The post-script reveals that upon Elizabeth's death in 1603, James became the first monarch to rule both Scotland and England.
- Saoirse Ronan as Mary Stuart, the Queen of Scots and Elizabeth's cousin
- Margot Robbie as Queen Elizabeth I, Mary's cousin and the Queen of England and Ireland
- Jack Lowden as Henry Darnley, Mary's second husband
- Joe Alwyn as Robert Dudley, Elizabeth's counselor and lover
- David Tennant as John Knox, founder of the Church of Scotland
- Guy Pearce as William Cecil, advisor to Elizabeth
- Gemma Chan as Bess of Hardwick, a friend and confidante of Elizabeth and keeper of Mary
- Martin Compston as Lord Bothwell, Mary's third husband
- Ismael Cruz Córdova as David Rizzio, Mary's close friend and confidant
- Brendan Coyle as Earl of Lennox, father of Lord Darnley
- Ian Hart as Lord Maitland, Lord Chancellor of Scotland
- Adrian Lester as Lord Randolph, Elizabeth's ambassador to Scotland
- James McArdle as the James, Earl of Moray, Regent of Scotland
In addition, Eileen O’Higgins, Izuka Hoyle and Liah O’Prey are seen throughout the film as Mary's personal attendants, Mary Beaton, Mary Seton and Mary Livingston, respectively. Alex Beckett, who appears as Sir Walter Mildmay, English Chancellor of the Exchequer, died at age 35, seven months before the film's release; the film is dedicated in his memory.
The film was originally planned to be a Scarlett Johansson vehicle, scheduled to begin shooting in mid-2007 on a $25–30 million budget. After Johansson dropped out, the film languished in development hell for several years. On 9 August 2012, it was announced that Saoirse Ronan would play the title role of Mary Stuart. On 21 April 2017, it was announced that Margot Robbie was cast to play Queen Elizabeth I, and that the film was scheduled to commence principal photography in August 2017. The film based on John Guy's biography My Heart Is My Own: The Life of Mary Queen of Scots would be produced by Working Title's Tim Bevan, Eric Fellner, and Debra Hayward, and HBI Production's James Biggam. Josie Rourke was announced to direct the film from an adapted screenplay by Beau Willimon.
On 13 June 2017, Jack Lowden was announced to play Lord Darnley, while Joe Alwyn was announced to play Robert Dudley. On 22 June 2017, it was reported that Martin Compston was cast in the film to play James Hepburn, 4th Earl of Bothwell, the third husband of Stuart. On 23 June 2017, German-Romanian actress Maria-Victoria Dragus had also joined the cast to play Scottish noblewoman and childhood friend of Stuart, Mary Fleming, marking her English-language debut in film, having a minor role previously in Australian teen drama Dance Academy. On 17 August 2017, Brendan Coyle, David Tennant, and Guy Pearce joined the cast, followed by Gemma Chan the next day. On 22 August, Ismael Cruz Córdova was cast to play David Rizzio, Mary's close friend and confidant.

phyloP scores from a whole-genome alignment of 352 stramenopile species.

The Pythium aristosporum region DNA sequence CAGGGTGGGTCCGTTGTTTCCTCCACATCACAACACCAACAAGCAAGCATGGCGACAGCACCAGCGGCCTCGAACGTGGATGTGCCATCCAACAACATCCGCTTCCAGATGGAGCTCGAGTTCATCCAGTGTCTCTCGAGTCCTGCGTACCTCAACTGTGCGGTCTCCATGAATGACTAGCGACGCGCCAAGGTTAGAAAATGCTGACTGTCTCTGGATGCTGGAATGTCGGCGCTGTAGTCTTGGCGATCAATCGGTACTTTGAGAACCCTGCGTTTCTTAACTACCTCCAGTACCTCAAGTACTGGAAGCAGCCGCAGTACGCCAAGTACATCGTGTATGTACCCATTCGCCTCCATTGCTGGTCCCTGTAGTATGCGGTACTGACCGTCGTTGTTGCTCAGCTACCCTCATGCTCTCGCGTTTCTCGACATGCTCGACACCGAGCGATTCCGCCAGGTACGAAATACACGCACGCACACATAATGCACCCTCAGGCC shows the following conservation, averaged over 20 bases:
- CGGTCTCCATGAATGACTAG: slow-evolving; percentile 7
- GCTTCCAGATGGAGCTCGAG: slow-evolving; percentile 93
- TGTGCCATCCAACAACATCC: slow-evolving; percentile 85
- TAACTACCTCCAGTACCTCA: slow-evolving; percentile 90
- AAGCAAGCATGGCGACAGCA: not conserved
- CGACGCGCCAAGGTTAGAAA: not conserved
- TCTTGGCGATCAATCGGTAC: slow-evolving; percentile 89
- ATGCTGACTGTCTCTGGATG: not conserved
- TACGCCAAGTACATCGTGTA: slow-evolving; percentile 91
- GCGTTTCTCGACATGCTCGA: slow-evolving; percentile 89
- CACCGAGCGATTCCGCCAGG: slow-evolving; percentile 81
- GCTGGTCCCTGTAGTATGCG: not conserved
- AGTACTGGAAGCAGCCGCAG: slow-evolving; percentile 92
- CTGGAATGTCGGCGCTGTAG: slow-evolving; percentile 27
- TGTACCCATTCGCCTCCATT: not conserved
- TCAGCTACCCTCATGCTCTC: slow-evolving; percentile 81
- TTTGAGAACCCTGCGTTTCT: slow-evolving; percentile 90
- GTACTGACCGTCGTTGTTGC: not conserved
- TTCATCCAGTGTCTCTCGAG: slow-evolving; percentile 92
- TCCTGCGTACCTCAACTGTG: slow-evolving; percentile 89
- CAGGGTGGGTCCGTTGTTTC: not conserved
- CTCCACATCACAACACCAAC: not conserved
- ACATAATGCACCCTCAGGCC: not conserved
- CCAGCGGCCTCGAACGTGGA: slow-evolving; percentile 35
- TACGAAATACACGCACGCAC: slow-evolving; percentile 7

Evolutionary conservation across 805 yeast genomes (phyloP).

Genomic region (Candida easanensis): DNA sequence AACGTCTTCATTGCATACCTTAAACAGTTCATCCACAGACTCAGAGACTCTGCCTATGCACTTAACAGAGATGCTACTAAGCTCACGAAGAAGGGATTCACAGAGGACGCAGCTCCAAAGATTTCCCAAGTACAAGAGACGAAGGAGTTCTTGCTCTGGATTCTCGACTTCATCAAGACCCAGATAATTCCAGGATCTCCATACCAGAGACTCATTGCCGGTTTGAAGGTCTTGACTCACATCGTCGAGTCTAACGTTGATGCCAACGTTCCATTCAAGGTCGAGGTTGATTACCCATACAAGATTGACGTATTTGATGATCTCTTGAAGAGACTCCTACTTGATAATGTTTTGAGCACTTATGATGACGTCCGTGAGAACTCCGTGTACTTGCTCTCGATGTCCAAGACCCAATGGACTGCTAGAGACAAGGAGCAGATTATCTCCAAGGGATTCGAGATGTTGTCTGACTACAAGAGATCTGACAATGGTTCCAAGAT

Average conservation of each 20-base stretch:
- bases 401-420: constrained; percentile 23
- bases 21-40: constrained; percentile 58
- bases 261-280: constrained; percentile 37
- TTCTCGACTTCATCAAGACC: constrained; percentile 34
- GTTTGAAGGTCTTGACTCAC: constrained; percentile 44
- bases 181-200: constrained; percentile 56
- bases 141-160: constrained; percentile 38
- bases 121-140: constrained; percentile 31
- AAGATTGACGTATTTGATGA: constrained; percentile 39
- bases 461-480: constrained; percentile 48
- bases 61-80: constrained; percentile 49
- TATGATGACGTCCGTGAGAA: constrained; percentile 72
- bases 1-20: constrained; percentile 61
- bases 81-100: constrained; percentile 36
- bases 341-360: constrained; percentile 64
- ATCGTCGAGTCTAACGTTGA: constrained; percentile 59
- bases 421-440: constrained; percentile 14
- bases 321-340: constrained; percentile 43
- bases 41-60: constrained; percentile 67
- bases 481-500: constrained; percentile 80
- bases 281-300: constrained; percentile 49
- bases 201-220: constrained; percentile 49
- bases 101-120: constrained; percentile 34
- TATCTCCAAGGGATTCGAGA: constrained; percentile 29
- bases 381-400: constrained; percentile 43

Focus Features handle the domestic rights while Universal Pictures handle the international distribution. The crew on the film includes Academy Award winners costume designer Alexandra Byrne, hair and make-up designer Jenny Shircore and editor Chris Dickens; Emmy Award-winning production designer James Merifield; and BAFTA Award-winning cinematographer John Mathieson.
It had its world premiere at the closing night gala of AFI Fest on 15 November 2018 in Los Angeles, CA. The film was released in the United States on 7 December 2018, and in the United Kingdom on 18 January 2019.
Historians and fans have heavily criticised the inaccuracies of the story. Mary and Elizabeth's letters to each other were their only sources of communication, and they never saw each other face to face.
Estelle Paranque, an expert on Queen Elizabeth I, told The Telegraph: "It shows a friendship at first, but there was not a friendship, Elizabeth tried to be kind to her at first but Mary never saw Elizabeth as an equal. She saw her as a rival from the start."
In the film Mary is referred to several times as the 'Queen of Scotland'. However, as a popular monarchy the Scottish monarch was instead titled the [King/Queen] of Scots (as the film's title and eponymous character accurately states), something which was the norm until usage started to decline during the reigns of William II and Mary II.
Various white historical figures are portrayed by non-white/non-European actors, most notably Lord Randolph (played by Adrian Lester) and Countess Bess of Hardwick (played by Gemma Chan).
Mary Queen of Scots grossed $16.5 million in the United States and Canada, and $29.9 million in other territories, for a total worldwide gross of $46.4 million.
The film made $194,777 from four theaters in its opening weekend, an average of $48,694 per venue.  It expanded to 795 theaters in its third weekend, grossing $2.8 million, and then to 841 in its fourth, making $2.7 million.
Reviewers criticised the film's historicity, its plotting and its sex scenes. Emily Yoshida of New York magazine's Vulture site called it "a kind of nothing of a film. It's neither a rigorous history lesson nor a particularly interesting work of drama and character"; Shane Watson of The Telegraph called it "history porn for the Instagram generation"; while A.O. Scott of The New York Times said that "students of Scottish history may be surprised to learn that the fate of the nation was partly decided by an act of cunnilingus."
On review aggregator website Rotten Tomatoes, the film holds an approval rating of 63% based on 259 reviews, with an average rating of 6.2/10. The website's critical consensus reads, "Mary Queen of Scots delivers uneven period political thrills while offering a brilliant showcase for the talents of its well-matched leads." On Metacritic, the film has a weighted average score of 60 out of 100, based on 46 critics, indicating "mixed or average reviews". Audiences polled by PostTrak gave the film 2.5 out of 5 stars and a 38% "definite recommend".